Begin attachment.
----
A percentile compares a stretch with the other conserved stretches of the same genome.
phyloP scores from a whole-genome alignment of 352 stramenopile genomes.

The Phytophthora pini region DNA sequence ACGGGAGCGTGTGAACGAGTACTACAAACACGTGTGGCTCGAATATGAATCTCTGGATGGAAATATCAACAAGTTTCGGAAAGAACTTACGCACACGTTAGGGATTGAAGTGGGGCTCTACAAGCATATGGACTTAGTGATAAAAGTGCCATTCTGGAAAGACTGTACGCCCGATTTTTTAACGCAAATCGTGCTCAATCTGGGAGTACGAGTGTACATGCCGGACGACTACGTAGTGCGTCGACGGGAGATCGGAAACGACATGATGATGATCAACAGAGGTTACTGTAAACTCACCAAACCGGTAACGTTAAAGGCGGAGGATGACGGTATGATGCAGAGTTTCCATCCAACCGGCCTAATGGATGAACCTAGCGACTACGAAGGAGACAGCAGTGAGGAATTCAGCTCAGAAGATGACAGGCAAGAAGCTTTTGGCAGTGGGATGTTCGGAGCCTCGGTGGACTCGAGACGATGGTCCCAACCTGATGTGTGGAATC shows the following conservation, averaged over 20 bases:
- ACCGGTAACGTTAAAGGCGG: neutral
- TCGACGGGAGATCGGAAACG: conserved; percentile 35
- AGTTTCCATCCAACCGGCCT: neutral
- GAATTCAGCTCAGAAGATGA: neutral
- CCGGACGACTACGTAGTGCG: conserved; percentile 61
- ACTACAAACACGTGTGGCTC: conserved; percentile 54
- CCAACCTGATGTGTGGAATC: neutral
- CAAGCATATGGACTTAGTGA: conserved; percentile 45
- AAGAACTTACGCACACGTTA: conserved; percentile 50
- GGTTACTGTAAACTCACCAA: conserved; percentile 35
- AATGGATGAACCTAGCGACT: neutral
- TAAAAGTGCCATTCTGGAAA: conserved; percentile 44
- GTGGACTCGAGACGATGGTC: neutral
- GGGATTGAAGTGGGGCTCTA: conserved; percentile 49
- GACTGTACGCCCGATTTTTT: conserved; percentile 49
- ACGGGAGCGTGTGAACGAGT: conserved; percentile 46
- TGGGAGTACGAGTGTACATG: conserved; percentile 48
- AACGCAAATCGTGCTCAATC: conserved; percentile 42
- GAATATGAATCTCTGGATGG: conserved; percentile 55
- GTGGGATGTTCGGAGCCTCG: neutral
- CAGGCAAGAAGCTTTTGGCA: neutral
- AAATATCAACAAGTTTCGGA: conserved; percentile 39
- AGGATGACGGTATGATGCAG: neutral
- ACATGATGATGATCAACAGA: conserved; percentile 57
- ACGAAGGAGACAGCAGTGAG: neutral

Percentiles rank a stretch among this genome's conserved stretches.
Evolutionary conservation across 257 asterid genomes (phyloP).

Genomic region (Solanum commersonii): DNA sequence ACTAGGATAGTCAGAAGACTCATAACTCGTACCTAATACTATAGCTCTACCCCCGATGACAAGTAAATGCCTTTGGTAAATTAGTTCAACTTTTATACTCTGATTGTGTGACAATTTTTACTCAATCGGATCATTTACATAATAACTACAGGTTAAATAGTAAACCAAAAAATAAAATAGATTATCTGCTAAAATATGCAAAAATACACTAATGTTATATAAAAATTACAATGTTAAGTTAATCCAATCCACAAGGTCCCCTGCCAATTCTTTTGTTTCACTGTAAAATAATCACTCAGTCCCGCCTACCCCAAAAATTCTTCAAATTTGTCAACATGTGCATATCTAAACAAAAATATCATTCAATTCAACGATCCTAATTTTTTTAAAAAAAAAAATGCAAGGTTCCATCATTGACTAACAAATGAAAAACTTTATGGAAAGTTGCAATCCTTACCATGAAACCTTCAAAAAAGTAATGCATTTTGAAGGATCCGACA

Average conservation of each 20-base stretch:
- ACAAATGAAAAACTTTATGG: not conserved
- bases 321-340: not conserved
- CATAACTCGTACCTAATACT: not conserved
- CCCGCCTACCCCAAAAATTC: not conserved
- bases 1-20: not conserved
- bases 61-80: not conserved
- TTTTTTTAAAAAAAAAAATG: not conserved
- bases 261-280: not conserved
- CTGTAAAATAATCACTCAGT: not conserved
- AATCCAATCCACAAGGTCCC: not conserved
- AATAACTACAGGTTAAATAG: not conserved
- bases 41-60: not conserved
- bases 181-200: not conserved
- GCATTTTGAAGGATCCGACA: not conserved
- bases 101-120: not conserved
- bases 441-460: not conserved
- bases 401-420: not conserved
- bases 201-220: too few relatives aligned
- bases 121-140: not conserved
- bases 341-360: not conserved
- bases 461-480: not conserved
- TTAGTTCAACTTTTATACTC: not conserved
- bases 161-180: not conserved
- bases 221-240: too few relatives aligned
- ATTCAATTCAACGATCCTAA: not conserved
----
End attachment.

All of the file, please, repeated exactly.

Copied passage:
A percentile compares a stretch with the other conserved stretches of the same genome.
phyloP scores from a whole-genome alignment of 352 stramenopile genomes.

The Phytophthora pini region DNA sequence ACGGGAGCGTGTGAACGAGTACTACAAACACGTGTGGCTCGAATATGAATCTCTGGATGGAAATATCAACAAGTTTCGGAAAGAACTTACGCACACGTTAGGGATTGAAGTGGGGCTCTACAAGCATATGGACTTAGTGATAAAAGTGCCATTCTGGAAAGACTGTACGCCCGATTTTTTAACGCAAATCGTGCTCAATCTGGGAGTACGAGTGTACATGCCGGACGACTACGTAGTGCGTCGACGGGAGATCGGAAACGACATGATGATGATCAACAGAGGTTACTGTAAACTCACCAAACCGGTAACGTTAAAGGCGGAGGATGACGGTATGATGCAGAGTTTCCATCCAACCGGCCTAATGGATGAACCTAGCGACTACGAAGGAGACAGCAGTGAGGAATTCAGCTCAGAAGATGACAGGCAAGAAGCTTTTGGCAGTGGGATGTTCGGAGCCTCGGTGGACTCGAGACGATGGTCCCAACCTGATGTGTGGAATC shows the following conservation, averaged over 20 bases:
- ACCGGTAACGTTAAAGGCGG: neutral
- TCGACGGGAGATCGGAAACG: conserved; percentile 35
- AGTTTCCATCCAACCGGCCT: neutral
- GAATTCAGCTCAGAAGATGA: neutral
- CCGGACGACTACGTAGTGCG: conserved; percentile 61
- ACTACAAACACGTGTGGCTC: conserved; percentile 54
- CCAACCTGATGTGTGGAATC: neutral
- CAAGCATATGGACTTAGTGA: conserved; percentile 45
- AAGAACTTACGCACACGTTA: conserved; percentile 50
- GGTTACTGTAAACTCACCAA: conserved; percentile 35
- AATGGATGAACCTAGCGACT: neutral
- TAAAAGTGCCATTCTGGAAA: conserved; percentile 44
- GTGGACTCGAGACGATGGTC: neutral
- GGGATTGAAGTGGGGCTCTA: conserved; percentile 49
- GACTGTACGCCCGATTTTTT: conserved; percentile 49
- ACGGGAGCGTGTGAACGAGT: conserved; percentile 46
- TGGGAGTACGAGTGTACATG: conserved; percentile 48
- AACGCAAATCGTGCTCAATC: conserved; percentile 42
- GAATATGAATCTCTGGATGG: conserved; percentile 55
- GTGGGATGTTCGGAGCCTCG: neutral
- CAGGCAAGAAGCTTTTGGCA: neutral
- AAATATCAACAAGTTTCGGA: conserved; percentile 39
- AGGATGACGGTATGATGCAG: neutral
- ACATGATGATGATCAACAGA: conserved; percentile 57
- ACGAAGGAGACAGCAGTGAG: neutral

Percentiles rank a stretch among this genome's conserved stretches.
Evolutionary conservation across 257 asterid genomes (phyloP).

Genomic region (Solanum commersonii): DNA sequence ACTAGGATAGTCAGAAGACTCATAACTCGTACCTAATACTATAGCTCTACCCCCGATGACAAGTAAATGCCTTTGGTAAATTAGTTCAACTTTTATACTCTGATTGTGTGACAATTTTTACTCAATCGGATCATTTACATAATAACTACAGGTTAAATAGTAAACCAAAAAATAAAATAGATTATCTGCTAAAATATGCAAAAATACACTAATGTTATATAAAAATTACAATGTTAAGTTAATCCAATCCACAAGGTCCCCTGCCAATTCTTTTGTTTCACTGTAAAATAATCACTCAGTCCCGCCTACCCCAAAAATTCTTCAAATTTGTCAACATGTGCATATCTAAACAAAAATATCATTCAATTCAACGATCCTAATTTTTTTAAAAAAAAAAATGCAAGGTTCCATCATTGACTAACAAATGAAAAACTTTATGGAAAGTTGCAATCCTTACCATGAAACCTTCAAAAAAGTAATGCATTTTGAAGGATCCGACA

Average conservation of each 20-base stretch:
- ACAAATGAAAAACTTTATGG: not conserved
- bases 321-340: not conserved
- CATAACTCGTACCTAATACT: not conserved
- CCCGCCTACCCCAAAAATTC: not conserved
- bases 1-20: not conserved
- bases 61-80: not conserved
- TTTTTTTAAAAAAAAAAATG: not conserved
- bases 261-280: not conserved
- CTGTAAAATAATCACTCAGT: not conserved
- AATCCAATCCACAAGGTCCC: not conserved
- AATAACTACAGGTTAAATAG: not conserved
- bases 41-60: not conserved
- bases 181-200: not conserved
- GCATTTTGAAGGATCCGACA: not conserved
- bases 101-120: not conserved
- bases 441-460: not conserved
- bases 401-420: not conserved
- bases 201-220: too few relatives aligned
- bases 121-140: not conserved
- bases 341-360: not conserved
- bases 461-480: not conserved
- TTAGTTCAACTTTTATACTC: not conserved
- bases 161-180: not conserved
- bases 221-240: too few relatives aligned
- ATTCAATTCAACGATCCTAA: not conserved